On Wednesday, the Wall Street Journal reported that layoffs of Amazon Inc will now exceed to more than 18,000 job positions as part of a workforce reduction it had earlier disclosed, Chief Executive Andy Jassy said in a public staff note.
Jassy said that the layoff decisions, will be communicated by the company from Jan. 18 onwards, will hugely effect the company’s e-commerce and human-resources organizations.
Amazon’s job cut plan is the biggest among recent workforce reductions that have affected the US tech sector. It is also the largest in the Seattle-based company’s history. CEO Andy Jassy said that “they are working to support those who are affected and are providing packages that include a separation payment, transitional health insurance benefits, and external placement support.”
The job cuts equal to 6% of Amazon’s roughly 300,000-person corporate workforce and signify a smooth turn for a retailer that recently increased its base pay by twofolds, opting to compete more aggressively for talent rather than mere numbers.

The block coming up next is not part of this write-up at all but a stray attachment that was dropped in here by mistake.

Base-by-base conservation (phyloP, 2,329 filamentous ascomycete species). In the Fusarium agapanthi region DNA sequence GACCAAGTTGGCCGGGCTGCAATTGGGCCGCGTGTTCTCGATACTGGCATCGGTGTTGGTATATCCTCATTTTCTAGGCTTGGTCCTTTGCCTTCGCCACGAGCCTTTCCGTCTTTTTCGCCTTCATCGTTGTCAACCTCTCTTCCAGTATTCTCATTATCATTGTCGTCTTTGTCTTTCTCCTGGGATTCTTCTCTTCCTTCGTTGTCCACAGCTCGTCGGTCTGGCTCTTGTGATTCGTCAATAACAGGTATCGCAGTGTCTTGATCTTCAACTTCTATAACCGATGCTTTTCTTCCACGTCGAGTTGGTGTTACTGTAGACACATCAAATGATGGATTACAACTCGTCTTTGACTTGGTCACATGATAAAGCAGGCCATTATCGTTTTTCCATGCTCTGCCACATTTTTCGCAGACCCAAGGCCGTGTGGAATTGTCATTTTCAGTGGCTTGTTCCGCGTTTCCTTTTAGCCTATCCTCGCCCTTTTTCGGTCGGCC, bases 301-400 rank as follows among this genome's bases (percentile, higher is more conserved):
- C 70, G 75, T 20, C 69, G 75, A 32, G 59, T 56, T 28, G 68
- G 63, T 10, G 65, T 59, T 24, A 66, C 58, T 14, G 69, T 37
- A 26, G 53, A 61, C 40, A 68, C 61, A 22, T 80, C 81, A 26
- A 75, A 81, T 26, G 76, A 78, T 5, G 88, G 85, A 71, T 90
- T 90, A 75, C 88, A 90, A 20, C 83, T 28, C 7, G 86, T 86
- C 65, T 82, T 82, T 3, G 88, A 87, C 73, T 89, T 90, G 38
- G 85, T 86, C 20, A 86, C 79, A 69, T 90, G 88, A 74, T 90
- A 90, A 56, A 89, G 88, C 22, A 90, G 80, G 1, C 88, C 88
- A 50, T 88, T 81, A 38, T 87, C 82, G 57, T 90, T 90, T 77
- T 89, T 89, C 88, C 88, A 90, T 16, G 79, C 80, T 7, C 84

Jassy said in the note that annual planning “has been more difficult given the uncertain economy and that we’ve hired rapidly over the last several years.”
The company has more than 1.5 million workers including warehouse staff, which makes it the USA’s second-largest private employer after Walmart Inc. Amazon has prepared for likely slower growth due to rising inflation that has provoked businesses and consumers to snip back spending and its share price has reduced by half in the past year.
Amazon Inc began laying off staff in November from its devices division, with a source telling Reuters at the time it was looking at 10,000 potential job cuts.
The recent layoffs will now surpass the 11,000 job cuts at Facebook-parent Meta Platforms Inc in number, as well as reductions at other tech-industry peers.
According to tracking site Layoffs, the tech industry laid off more than 150,000 workers in 2022. This number is likely to grow in the recent months. On Wednesday, Salesforce said that it planned to eliminate about 10 per cent of staff, which numbered nearly 8,000 as of October 31.
The reversal of Amazon’s fortunes has been steep. It changed from a business deemed essential during the pandemic for delivering goods to locked-down homes, to a company that overbuilt for demand.